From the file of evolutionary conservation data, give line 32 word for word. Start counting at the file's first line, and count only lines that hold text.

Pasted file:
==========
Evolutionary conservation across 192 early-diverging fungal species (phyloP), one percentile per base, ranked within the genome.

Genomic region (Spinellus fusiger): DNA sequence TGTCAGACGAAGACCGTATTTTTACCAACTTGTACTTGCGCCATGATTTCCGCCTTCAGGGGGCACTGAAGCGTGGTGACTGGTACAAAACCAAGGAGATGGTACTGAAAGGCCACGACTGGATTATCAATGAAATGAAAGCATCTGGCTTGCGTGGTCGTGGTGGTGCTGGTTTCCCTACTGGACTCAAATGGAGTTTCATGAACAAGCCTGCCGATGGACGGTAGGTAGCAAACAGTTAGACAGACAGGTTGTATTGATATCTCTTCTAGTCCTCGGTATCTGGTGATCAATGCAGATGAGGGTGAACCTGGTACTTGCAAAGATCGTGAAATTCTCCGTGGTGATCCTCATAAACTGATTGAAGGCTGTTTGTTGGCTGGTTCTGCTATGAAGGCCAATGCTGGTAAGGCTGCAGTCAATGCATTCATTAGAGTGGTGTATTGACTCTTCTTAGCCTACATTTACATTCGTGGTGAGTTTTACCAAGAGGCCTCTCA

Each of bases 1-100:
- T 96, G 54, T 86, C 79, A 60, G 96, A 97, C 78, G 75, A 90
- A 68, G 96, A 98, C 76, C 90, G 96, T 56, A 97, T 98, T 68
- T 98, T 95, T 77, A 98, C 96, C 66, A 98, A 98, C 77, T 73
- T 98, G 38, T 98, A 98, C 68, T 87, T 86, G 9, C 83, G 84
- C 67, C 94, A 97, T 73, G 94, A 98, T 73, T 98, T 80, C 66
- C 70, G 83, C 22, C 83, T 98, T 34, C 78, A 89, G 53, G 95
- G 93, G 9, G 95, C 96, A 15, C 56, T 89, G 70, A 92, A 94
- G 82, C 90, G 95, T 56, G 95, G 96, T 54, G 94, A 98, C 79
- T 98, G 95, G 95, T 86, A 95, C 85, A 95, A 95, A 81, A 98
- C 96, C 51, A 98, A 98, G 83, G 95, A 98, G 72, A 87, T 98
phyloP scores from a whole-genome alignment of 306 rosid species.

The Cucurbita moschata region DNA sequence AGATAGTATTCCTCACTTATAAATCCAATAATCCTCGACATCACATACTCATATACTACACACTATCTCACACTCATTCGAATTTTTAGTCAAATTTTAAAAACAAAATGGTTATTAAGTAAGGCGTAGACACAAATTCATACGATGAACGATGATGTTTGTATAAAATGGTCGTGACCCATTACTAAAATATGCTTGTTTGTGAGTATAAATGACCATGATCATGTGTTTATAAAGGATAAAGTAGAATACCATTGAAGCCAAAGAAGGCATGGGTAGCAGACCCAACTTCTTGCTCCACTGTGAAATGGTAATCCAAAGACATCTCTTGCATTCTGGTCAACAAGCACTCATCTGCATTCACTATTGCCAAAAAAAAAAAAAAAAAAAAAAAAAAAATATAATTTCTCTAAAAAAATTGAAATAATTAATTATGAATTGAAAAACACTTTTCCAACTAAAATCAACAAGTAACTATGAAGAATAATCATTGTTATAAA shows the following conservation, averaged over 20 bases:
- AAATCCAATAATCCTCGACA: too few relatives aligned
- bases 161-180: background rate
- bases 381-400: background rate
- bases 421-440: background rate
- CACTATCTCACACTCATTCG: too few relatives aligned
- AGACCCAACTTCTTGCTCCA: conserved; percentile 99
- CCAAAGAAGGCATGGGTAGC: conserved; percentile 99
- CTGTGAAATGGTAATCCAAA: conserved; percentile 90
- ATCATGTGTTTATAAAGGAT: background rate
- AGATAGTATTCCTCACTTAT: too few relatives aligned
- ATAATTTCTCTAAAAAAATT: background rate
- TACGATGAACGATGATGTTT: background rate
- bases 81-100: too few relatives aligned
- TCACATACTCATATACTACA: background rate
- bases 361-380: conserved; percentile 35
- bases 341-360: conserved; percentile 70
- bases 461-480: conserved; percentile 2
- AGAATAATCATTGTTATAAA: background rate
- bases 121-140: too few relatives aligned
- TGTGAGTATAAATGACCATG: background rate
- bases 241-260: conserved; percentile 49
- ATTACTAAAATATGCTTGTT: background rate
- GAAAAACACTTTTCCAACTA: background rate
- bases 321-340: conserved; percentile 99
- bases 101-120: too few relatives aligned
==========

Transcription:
- bases 461-480: conserved; percentile 2